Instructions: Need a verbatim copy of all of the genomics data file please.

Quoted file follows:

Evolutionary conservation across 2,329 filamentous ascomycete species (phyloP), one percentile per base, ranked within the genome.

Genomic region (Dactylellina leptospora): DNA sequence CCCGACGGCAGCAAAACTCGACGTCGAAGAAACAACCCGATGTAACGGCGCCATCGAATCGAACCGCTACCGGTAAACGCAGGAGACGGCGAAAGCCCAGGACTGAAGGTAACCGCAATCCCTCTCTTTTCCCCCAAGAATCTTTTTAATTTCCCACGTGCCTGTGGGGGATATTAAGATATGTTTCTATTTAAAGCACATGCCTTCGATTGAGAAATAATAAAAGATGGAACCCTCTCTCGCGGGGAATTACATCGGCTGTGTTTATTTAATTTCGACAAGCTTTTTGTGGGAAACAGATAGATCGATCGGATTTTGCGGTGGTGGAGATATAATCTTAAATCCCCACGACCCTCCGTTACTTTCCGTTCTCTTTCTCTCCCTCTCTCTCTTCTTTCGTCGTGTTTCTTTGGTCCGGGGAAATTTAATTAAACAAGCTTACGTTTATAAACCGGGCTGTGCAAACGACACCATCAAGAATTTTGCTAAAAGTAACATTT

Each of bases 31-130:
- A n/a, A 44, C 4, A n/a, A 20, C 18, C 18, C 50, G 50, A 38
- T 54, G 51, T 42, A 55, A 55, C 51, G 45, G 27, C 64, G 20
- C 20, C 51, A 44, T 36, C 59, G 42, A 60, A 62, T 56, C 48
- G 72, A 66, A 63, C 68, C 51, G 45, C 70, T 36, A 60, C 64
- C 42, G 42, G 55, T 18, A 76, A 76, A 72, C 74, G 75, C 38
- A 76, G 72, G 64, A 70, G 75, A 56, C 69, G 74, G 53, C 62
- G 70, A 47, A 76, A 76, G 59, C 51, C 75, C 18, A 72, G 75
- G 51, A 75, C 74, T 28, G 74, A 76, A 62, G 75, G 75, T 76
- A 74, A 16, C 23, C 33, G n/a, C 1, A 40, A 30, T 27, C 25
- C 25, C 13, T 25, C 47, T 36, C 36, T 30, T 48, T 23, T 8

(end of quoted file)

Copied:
Evolutionary conservation across 2,329 filamentous ascomycete species (phyloP), one percentile per base, ranked within the genome.

Genomic region (Dactylellina leptospora): DNA sequence CCCGACGGCAGCAAAACTCGACGTCGAAGAAACAACCCGATGTAACGGCGCCATCGAATCGAACCGCTACCGGTAAACGCAGGAGACGGCGAAAGCCCAGGACTGAAGGTAACCGCAATCCCTCTCTTTTCCCCCAAGAATCTTTTTAATTTCCCACGTGCCTGTGGGGGATATTAAGATATGTTTCTATTTAAAGCACATGCCTTCGATTGAGAAATAATAAAAGATGGAACCCTCTCTCGCGGGGAATTACATCGGCTGTGTTTATTTAATTTCGACAAGCTTTTTGTGGGAAACAGATAGATCGATCGGATTTTGCGGTGGTGGAGATATAATCTTAAATCCCCACGACCCTCCGTTACTTTCCGTTCTCTTTCTCTCCCTCTCTCTCTTCTTTCGTCGTGTTTCTTTGGTCCGGGGAAATTTAATTAAACAAGCTTACGTTTATAAACCGGGCTGTGCAAACGACACCATCAAGAATTTTGCTAAAAGTAACATTT

Each of bases 31-130:
- A n/a, A 44, C 4, A n/a, A 20, C 18, C 18, C 50, G 50, A 38
- T 54, G 51, T 42, A 55, A 55, C 51, G 45, G 27, C 64, G 20
- C 20, C 51, A 44, T 36, C 59, G 42, A 60, A 62, T 56, C 48
- G 72, A 66, A 63, C 68, C 51, G 45, C 70, T 36, A 60, C 64
- C 42, G 42, G 55, T 18, A 76, A 76, A 72, C 74, G 75, C 38
- A 76, G 72, G 64, A 70, G 75, A 56, C 69, G 74, G 53, C 62
- G 70, A 47, A 76, A 76, G 59, C 51, C 75, C 18, A 72, G 75
- G 51, A 75, C 74, T 28, G 74, A 76, A 62, G 75, G 75, T 76
- A 74, A 16, C 23, C 33, G n/a, C 1, A 40, A 30, T 27, C 25
- C 25, C 13, T 25, C 47, T 36, C 36, T 30, T 48, T 23, T 8